Yes, but so what? Maybe you think that you don't care to know about such details. But if you had paid close attention, you must have sensed that something is askew here. In fact, something is rotten in this story. It just stinks to the high heavens. Who told the reporters to go out there with the law enforcement personnel? Why were so many people out there already before the law enforcement people and the reporters even showed up? Commonsense would say that if this man had robbed a bank and then stood on a roof to toss firebombs, the police would have sent a sniper to shoot to kill (see today's Los Angeles Times story: LAPD Bullet Killed Girl in Clash with the photo of Suzie Marie Peņa who died by police fire).
So there was something about the Shenyang case that even the police and the fire brigade did not want to deal with, and actually withdrew from the scene even after the man had set fire to public property and injured several people. Somebody in authority issued an explicit order to withdraw. Why, oh why?
At the reporters' corner at Xici.net, a commentator wrote:
The truth is this: The Huanggu District Administrative Enforcement Bureau wanted to demolish this resident's "illegal" building. The resident went to the Huanggu District People's Court. The initital verdict went in favor of the resident, and the court squashed the eviction order. The Huanggu District Administrative Enforcement Bureau appealed the decision, but the Shenyang City Intermediate People's Court (court docket '2005 Shen letter Shiang number 235') rejected the appeal and let the original verdict stand.
In spite of the final decision by the Shenyang City Intermediate People's Court, the Huanggu District Administrative Enforcement Bureau went ahead anyway. They used two bulldozers and wanted to demolish the building while the man Li Dong (note: and possibly other people) were still inside. Under these circumstances, the man used fire bombs to protect himself. Li Dong's father has said: "The Administrative Enforcement Bureau broke the law first and Li Dong broke the law afterwards. Li Dong knew well that what he did was illegal and he will accept all the legal responsibility, but he had no choice."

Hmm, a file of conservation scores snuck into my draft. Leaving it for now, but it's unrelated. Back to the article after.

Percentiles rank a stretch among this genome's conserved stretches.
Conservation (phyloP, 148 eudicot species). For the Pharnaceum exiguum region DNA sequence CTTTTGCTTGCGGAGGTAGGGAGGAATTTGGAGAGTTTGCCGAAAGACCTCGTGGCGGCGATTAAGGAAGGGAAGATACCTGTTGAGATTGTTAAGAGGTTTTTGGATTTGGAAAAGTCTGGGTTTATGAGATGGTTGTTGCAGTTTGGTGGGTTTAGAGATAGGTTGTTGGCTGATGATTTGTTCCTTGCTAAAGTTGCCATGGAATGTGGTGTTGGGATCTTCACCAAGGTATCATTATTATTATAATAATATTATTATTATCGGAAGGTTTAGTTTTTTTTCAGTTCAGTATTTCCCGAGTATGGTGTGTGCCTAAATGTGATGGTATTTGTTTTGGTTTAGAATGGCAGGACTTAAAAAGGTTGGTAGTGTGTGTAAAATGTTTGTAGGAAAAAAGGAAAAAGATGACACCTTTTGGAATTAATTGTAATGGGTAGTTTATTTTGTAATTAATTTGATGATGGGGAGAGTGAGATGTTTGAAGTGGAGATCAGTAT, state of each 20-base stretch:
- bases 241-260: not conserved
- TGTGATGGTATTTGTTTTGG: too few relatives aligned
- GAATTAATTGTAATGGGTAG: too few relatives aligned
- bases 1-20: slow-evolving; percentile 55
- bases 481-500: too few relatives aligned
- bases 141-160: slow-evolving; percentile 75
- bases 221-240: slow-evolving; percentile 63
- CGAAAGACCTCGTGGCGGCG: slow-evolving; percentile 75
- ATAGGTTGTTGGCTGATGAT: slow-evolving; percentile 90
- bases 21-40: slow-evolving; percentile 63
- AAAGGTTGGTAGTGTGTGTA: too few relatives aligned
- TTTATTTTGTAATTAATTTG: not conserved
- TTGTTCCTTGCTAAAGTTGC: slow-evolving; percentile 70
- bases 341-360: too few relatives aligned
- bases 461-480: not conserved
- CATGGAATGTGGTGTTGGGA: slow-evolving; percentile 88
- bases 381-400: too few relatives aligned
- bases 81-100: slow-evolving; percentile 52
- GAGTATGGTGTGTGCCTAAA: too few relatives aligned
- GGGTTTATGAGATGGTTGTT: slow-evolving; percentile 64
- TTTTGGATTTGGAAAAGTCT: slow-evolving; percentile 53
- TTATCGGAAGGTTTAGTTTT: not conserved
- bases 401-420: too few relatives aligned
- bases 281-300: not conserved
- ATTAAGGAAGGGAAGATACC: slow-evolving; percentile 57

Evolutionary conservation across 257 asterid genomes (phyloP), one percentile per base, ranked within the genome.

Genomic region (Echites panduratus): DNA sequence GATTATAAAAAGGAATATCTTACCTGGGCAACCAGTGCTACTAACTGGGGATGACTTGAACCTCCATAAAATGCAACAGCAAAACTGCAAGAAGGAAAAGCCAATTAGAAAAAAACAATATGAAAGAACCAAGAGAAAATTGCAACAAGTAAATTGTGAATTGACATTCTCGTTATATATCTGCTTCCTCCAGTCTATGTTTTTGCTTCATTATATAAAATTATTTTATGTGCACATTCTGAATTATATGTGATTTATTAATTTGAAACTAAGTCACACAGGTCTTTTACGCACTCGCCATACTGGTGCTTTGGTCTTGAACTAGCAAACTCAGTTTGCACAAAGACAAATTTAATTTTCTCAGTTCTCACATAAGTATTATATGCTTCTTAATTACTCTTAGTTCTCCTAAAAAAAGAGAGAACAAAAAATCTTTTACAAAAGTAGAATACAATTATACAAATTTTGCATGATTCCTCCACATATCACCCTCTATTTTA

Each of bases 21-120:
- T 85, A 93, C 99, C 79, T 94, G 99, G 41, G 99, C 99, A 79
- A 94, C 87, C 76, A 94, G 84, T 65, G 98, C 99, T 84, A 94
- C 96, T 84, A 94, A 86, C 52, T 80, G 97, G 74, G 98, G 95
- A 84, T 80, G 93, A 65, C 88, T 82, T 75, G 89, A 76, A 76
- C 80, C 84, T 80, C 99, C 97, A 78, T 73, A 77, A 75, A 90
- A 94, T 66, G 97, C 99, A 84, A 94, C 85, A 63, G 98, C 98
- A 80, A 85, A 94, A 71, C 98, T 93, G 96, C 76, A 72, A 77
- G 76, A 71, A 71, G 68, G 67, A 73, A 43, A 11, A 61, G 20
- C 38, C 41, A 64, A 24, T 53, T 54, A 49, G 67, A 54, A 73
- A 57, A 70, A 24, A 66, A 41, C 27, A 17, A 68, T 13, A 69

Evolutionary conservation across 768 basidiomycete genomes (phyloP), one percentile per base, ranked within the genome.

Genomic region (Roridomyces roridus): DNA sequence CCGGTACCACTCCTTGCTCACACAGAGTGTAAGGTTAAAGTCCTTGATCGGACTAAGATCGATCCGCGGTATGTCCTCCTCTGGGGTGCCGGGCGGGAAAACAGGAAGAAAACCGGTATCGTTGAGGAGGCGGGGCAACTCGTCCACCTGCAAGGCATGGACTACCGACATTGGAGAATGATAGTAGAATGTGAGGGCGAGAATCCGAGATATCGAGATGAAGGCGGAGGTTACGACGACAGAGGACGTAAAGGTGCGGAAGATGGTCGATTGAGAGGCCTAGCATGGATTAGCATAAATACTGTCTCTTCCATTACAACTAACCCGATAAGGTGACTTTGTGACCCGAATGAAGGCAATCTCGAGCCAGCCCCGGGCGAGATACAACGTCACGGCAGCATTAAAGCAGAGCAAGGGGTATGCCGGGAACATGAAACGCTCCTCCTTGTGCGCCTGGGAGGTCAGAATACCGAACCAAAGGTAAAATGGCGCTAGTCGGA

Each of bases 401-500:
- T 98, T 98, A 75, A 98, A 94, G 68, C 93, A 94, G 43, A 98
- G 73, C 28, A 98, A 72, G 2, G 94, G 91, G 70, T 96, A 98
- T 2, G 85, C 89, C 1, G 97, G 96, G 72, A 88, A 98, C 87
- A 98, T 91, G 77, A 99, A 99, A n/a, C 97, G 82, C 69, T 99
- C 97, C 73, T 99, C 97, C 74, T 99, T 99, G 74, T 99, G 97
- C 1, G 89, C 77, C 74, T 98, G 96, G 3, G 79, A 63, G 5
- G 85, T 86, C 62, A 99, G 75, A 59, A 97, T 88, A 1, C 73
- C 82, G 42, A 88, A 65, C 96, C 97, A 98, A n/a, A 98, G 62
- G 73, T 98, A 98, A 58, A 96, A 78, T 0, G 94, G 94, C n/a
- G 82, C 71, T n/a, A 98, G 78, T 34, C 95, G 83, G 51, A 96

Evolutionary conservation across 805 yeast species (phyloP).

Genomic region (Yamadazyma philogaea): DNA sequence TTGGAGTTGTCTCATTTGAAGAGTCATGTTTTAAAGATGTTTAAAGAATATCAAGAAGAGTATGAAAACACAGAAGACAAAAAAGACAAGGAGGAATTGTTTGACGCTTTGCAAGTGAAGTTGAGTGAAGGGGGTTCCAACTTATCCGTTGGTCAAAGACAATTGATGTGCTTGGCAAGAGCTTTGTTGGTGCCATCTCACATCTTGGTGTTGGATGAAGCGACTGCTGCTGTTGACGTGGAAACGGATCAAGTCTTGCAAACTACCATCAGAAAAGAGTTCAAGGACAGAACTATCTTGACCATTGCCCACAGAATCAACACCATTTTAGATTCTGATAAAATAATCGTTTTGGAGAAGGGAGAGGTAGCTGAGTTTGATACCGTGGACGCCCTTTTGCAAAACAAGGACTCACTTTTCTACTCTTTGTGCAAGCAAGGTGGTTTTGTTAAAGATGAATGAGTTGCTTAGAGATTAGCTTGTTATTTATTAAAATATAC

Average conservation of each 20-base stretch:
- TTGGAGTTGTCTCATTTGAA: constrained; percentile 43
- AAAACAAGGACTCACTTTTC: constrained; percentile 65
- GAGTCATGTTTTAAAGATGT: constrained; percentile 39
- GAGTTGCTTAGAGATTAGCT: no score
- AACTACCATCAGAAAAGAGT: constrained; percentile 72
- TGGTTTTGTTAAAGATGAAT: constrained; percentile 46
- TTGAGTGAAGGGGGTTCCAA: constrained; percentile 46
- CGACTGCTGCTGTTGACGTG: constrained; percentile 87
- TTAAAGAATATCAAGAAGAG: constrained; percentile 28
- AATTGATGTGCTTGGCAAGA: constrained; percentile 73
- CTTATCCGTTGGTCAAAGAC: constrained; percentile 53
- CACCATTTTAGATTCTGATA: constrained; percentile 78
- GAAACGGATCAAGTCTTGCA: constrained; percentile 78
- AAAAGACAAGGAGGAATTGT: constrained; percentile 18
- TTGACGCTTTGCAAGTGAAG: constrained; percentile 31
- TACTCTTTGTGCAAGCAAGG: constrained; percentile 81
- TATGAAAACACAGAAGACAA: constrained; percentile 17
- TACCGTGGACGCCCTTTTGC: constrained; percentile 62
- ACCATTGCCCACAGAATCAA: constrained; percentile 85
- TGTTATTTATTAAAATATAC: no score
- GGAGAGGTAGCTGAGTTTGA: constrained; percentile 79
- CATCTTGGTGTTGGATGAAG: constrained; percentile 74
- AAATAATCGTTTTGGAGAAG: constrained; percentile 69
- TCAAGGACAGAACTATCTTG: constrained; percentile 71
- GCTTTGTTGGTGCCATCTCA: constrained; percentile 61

What did all those reporters at the scene do when they accompanied the Huanggu District Administrative Enforcement Bureau personnel out there? Which reporter investigated the background history about this building? Which reporter bothered to look up the final verdict document by the Shenyang Intermediate People's Court? Which reporter wrote about why a single individual faced up to numerous law enforcement personnel? Which reporter wrote about why the police put up with eleven hours of violent resistance without any forceful response?
Why, oh why?
Oh, wait, but there's even more stuff to confuse you ... According to Business Times, the first lawsuit was ruled in favor of Li Dong under the premise that even though the building was illegally built without permission, it had no material impact on the city plan and therefore there was no urgency to demolish it. This year, the government of Huanggu District has designated Xinanjiang Street for restoration and now this building stood in the way of progress. Thus, a new eviction notice was sent to Li Dong in June, followed by a notice of forced demolition in July. Li Dong had the option of appealing to the court, but he did not. Instead, Li opted for violence.
This translation may not have fully communicated the hostile tone adopted by the reporter towards citizen Li Dong. I would have imagined that due diligence would have required a response from Li Dong or his family members. At the least, there is the distinct possibility that a brand new city plan had been developed specifically to make sure that this building was in the way and had to be demolished. As I said, this case stinks because everything smells rotten.
Why, oh why?